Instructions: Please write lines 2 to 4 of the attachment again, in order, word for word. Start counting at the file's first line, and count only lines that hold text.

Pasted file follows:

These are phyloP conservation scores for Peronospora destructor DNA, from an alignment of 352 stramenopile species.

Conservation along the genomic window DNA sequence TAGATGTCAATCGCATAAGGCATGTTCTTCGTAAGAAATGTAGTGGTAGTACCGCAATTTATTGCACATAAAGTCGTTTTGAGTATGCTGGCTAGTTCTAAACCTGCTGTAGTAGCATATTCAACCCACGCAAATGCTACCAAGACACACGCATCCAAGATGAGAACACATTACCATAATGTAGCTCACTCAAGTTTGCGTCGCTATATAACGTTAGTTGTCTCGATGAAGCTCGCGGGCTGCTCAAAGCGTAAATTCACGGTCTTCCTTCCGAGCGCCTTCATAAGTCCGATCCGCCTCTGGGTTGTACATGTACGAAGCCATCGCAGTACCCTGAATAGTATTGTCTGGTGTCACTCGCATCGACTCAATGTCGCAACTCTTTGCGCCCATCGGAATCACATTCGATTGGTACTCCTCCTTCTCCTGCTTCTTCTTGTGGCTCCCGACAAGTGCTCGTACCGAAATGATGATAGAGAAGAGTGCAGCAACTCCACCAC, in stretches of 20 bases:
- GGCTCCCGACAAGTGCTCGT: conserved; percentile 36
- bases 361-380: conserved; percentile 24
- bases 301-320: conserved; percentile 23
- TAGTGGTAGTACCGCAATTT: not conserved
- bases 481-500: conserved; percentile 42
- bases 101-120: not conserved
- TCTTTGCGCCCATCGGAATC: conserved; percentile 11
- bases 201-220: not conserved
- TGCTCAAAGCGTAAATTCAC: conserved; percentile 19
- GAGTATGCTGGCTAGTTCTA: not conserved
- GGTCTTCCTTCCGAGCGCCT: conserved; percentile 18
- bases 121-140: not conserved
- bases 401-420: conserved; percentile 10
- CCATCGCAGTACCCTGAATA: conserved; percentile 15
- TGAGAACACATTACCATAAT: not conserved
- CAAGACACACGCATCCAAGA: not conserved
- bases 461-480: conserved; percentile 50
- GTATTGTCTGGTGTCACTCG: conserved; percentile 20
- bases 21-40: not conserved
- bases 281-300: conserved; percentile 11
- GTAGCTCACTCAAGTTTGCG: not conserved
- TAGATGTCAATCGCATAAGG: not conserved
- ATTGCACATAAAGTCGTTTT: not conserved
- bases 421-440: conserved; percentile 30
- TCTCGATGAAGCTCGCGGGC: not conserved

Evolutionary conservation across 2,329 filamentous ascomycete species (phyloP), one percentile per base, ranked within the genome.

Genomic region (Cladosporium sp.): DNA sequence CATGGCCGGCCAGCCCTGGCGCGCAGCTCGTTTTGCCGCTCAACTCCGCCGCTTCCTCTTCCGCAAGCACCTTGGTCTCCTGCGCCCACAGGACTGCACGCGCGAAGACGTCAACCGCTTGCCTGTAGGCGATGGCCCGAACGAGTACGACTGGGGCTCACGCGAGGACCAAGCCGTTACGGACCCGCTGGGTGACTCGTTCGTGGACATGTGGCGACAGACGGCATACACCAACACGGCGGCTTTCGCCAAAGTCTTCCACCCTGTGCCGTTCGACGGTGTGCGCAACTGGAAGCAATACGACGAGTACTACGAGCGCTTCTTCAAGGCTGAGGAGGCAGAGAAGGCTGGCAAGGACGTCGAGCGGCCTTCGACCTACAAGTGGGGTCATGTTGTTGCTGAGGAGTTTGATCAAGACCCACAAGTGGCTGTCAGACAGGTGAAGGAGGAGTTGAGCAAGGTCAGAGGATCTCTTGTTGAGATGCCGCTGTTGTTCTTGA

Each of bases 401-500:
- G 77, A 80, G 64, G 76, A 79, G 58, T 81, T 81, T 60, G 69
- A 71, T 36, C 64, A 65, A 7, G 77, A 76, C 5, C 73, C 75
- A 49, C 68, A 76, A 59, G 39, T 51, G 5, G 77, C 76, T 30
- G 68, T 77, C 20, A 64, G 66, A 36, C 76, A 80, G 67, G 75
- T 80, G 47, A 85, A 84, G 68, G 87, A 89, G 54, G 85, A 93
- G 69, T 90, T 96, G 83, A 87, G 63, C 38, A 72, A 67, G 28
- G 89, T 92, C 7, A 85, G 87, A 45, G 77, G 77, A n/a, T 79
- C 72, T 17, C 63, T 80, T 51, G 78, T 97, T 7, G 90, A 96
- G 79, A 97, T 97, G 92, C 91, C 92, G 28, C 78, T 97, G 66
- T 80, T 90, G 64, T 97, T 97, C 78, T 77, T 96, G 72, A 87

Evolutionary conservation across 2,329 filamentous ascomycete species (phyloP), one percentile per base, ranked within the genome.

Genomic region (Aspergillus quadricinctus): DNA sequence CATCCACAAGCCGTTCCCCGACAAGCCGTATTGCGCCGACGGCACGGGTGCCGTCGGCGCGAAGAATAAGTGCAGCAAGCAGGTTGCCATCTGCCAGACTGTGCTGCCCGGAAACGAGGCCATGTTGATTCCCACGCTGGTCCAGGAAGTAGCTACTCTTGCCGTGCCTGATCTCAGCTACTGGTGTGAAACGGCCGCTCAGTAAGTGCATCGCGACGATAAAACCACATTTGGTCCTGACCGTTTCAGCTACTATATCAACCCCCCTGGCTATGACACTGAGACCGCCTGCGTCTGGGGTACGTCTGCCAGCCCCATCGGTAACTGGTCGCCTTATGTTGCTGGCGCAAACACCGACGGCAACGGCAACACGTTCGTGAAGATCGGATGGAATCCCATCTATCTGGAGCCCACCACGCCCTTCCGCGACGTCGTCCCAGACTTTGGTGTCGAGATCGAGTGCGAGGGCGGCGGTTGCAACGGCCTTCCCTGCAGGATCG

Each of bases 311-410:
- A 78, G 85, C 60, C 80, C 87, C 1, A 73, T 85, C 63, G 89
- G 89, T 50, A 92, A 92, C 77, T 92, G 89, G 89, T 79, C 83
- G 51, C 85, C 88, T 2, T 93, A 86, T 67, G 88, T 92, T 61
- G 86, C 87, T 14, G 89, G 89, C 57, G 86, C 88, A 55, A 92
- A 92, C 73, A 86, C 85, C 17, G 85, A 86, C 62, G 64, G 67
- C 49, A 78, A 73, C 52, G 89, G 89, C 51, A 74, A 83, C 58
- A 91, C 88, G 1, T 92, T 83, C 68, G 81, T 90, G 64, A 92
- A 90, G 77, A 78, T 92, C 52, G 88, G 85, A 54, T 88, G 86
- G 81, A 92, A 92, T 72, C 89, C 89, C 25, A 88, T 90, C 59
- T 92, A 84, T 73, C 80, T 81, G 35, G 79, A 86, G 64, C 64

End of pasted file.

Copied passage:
Conservation along the genomic window DNA sequence TAGATGTCAATCGCATAAGGCATGTTCTTCGTAAGAAATGTAGTGGTAGTACCGCAATTTATTGCACATAAAGTCGTTTTGAGTATGCTGGCTAGTTCTAAACCTGCTGTAGTAGCATATTCAACCCACGCAAATGCTACCAAGACACACGCATCCAAGATGAGAACACATTACCATAATGTAGCTCACTCAAGTTTGCGTCGCTATATAACGTTAGTTGTCTCGATGAAGCTCGCGGGCTGCTCAAAGCGTAAATTCACGGTCTTCCTTCCGAGCGCCTTCATAAGTCCGATCCGCCTCTGGGTTGTACATGTACGAAGCCATCGCAGTACCCTGAATAGTATTGTCTGGTGTCACTCGCATCGACTCAATGTCGCAACTCTTTGCGCCCATCGGAATCACATTCGATTGGTACTCCTCCTTCTCCTGCTTCTTCTTGTGGCTCCCGACAAGTGCTCGTACCGAAATGATGATAGAGAAGAGTGCAGCAACTCCACCAC, in stretches of 20 bases:
- GGCTCCCGACAAGTGCTCGT: conserved; percentile 36
- bases 361-380: conserved; percentile 24